Results of modeling studies indicate that attaching titanium atoms (blue) to the ends of an ethylene molecule (yellow-green) will result in a capsule-shaped complex that absorbs 10 hydrogen molecules (red). The results open a new avenue in the pursuit of materials that will enable efficient solid-state storage of hydrogen.

Image courtesy of NIST

New research by the National Institute of Standards and Technology (NIST, shows that ethylene might be a good fit for storing hydrogen, which is being touted by many as the transportation fuel of the future. Findings reported by scientists from NIST and Turkey’s Bilkent University ( predicts that “ethylene, a well-known inexpensive molecule, can be an important basis in developing frameworks for efficient and safe hydrogen-storage media.”

The research team’s calculations show that attaching titanium atoms at opposite ends of an ethylene molecule (four hydrogen atoms bound to a pair of carbon atoms) will result in a very attractive “two for” deal, according to a report by NIST. The addition of the two metal atoms results in a net gain of up to 10 hydrogen molecules that can absorb onto the ethylene-titanium complex, for a total of 20 hydrogen atoms. As important, NIST says the engineered material will release the hydrogen with only a modest amount of heating.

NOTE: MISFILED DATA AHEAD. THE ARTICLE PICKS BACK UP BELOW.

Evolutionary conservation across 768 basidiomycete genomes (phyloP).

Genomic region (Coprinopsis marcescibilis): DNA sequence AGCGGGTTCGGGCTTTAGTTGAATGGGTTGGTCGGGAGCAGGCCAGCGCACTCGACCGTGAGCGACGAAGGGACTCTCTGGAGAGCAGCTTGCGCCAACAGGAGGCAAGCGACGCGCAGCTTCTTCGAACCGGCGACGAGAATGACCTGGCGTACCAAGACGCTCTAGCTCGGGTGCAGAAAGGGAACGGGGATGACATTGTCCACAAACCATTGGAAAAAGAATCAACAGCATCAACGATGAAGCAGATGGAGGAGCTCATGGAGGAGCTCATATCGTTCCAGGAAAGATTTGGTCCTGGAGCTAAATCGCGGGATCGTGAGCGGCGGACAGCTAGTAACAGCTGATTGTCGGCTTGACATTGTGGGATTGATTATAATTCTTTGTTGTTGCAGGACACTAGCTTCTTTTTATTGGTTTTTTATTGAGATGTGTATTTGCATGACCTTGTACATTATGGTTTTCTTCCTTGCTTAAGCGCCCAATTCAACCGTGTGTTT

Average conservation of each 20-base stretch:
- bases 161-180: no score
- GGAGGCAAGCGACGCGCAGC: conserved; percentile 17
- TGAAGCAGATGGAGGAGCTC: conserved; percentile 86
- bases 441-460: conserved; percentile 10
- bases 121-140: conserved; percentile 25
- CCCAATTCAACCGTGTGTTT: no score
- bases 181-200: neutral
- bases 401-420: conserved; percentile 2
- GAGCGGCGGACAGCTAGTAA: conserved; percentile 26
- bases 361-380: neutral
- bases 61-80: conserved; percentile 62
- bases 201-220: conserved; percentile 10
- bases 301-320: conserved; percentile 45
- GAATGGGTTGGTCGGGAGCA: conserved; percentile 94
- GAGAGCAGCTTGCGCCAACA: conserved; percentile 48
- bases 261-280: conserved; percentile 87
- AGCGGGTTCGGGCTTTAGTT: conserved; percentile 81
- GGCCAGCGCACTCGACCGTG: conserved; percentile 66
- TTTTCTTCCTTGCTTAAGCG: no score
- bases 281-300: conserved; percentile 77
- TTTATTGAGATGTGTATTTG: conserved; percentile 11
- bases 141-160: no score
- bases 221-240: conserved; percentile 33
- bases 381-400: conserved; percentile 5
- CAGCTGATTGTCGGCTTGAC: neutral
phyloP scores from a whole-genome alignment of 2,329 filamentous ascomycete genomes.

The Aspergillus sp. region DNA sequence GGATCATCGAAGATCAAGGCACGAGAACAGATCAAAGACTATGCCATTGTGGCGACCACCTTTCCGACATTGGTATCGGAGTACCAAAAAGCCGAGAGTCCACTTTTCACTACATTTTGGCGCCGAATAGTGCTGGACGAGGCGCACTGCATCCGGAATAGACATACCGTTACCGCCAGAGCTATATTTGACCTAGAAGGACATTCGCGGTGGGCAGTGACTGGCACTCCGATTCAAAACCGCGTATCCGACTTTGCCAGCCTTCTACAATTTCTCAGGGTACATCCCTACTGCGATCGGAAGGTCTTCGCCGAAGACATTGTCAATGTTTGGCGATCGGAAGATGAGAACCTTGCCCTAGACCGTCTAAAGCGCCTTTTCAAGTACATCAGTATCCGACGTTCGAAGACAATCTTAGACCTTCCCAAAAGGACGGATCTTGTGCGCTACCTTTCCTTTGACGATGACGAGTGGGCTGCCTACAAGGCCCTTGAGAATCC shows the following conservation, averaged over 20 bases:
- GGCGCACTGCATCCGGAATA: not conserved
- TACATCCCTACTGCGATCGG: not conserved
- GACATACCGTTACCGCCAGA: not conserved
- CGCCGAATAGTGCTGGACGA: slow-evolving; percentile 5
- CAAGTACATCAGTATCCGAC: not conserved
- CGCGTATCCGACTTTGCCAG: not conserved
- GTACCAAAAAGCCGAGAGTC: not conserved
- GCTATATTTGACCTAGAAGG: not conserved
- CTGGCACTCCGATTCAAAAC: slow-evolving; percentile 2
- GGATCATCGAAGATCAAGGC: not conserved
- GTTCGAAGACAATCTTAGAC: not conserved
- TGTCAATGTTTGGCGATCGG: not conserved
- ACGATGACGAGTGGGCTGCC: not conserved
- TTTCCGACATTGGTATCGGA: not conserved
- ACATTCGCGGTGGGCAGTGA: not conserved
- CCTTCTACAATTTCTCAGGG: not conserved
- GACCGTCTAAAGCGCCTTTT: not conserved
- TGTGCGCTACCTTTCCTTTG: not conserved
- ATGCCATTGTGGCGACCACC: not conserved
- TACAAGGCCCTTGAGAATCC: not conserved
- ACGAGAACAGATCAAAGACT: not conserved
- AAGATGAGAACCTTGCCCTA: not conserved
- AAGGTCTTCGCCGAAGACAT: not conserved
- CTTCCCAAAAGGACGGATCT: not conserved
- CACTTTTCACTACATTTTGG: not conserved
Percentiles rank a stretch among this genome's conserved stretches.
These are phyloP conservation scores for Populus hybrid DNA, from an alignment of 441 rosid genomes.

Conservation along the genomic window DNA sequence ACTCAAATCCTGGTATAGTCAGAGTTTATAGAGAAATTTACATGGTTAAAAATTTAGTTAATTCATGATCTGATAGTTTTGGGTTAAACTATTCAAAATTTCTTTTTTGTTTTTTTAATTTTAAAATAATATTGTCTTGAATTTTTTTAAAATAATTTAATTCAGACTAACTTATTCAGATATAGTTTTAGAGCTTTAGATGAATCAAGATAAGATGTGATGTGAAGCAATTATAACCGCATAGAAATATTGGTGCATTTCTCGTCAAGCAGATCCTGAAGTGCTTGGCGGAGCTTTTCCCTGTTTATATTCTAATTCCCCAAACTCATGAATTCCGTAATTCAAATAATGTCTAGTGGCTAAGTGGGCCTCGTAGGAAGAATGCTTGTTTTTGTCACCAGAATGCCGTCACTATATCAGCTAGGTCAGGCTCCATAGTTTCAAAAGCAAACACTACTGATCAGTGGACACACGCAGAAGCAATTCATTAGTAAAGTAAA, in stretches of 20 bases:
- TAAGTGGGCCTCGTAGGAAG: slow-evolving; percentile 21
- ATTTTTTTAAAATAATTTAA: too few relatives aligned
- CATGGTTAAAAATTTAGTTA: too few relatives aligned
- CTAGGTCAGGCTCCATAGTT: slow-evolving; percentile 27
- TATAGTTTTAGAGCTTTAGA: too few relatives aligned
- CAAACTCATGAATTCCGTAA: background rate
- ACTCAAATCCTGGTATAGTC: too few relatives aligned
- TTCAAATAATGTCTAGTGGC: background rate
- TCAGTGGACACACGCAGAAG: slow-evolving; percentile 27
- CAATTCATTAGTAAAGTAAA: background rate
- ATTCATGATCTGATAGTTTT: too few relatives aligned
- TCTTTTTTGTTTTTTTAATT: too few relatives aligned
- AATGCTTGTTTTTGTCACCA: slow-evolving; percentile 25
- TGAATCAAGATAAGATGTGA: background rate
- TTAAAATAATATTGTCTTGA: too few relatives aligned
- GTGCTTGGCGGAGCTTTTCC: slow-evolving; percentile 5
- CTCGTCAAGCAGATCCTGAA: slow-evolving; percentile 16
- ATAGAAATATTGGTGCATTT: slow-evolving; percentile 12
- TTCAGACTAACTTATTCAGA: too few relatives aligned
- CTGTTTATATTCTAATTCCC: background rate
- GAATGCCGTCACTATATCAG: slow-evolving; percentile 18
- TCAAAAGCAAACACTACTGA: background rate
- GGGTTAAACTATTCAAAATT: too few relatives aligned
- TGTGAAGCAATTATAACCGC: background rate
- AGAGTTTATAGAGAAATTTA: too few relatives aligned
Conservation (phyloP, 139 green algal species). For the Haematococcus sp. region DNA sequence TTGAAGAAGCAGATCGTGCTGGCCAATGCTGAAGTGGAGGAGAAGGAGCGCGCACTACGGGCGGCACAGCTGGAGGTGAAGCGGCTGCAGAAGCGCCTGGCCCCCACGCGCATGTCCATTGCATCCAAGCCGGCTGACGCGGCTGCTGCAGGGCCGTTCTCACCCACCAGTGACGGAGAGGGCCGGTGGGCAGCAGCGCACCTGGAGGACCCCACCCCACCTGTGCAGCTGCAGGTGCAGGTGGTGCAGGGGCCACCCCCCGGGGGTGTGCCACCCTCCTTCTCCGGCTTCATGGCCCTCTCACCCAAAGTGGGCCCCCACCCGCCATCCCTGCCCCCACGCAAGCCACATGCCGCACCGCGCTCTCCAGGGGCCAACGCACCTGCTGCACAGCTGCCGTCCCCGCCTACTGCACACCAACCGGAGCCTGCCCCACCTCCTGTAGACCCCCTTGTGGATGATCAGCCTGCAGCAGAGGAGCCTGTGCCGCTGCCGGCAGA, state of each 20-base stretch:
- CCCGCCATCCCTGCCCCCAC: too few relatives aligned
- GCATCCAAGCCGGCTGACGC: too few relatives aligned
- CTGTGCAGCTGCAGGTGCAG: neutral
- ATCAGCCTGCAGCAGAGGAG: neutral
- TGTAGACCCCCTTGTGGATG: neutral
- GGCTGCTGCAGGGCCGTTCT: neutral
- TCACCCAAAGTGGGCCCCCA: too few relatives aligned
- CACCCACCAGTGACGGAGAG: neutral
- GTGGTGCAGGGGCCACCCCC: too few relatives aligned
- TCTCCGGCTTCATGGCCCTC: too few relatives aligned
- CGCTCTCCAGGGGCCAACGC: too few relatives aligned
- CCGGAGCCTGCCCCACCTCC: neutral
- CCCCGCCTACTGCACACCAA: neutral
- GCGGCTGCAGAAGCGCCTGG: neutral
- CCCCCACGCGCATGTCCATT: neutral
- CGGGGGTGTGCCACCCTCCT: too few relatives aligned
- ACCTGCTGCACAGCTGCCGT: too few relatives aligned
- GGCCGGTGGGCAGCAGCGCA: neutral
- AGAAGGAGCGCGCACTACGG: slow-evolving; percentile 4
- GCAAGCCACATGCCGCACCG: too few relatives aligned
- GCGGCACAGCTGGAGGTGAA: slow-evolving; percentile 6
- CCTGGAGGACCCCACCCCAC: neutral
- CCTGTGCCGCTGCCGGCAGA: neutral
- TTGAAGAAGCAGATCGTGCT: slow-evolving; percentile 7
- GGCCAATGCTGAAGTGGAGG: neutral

The absorbed hydrogen molecules account for about 14 percent of the weight of the titanium-ethylene complex — approximately double the Department of Energy’s ( minimum target of 6.5 percent for economically practical storage of hydrogen in a solid-state material. While NIST acknowledges that significant challenges remain to be overcome before this process is ready for real-world applications, it believes solid-state storage is preferred to storing hydrogen as a liquid or compressed gas, both of which require large-volume tanks. The research team anticipates that ethylene-based complexes, made with titanium or other so-called transition metals, will prove easier to synthesize and, then, to evaluate for their potential for high-capacity hydrogen storage.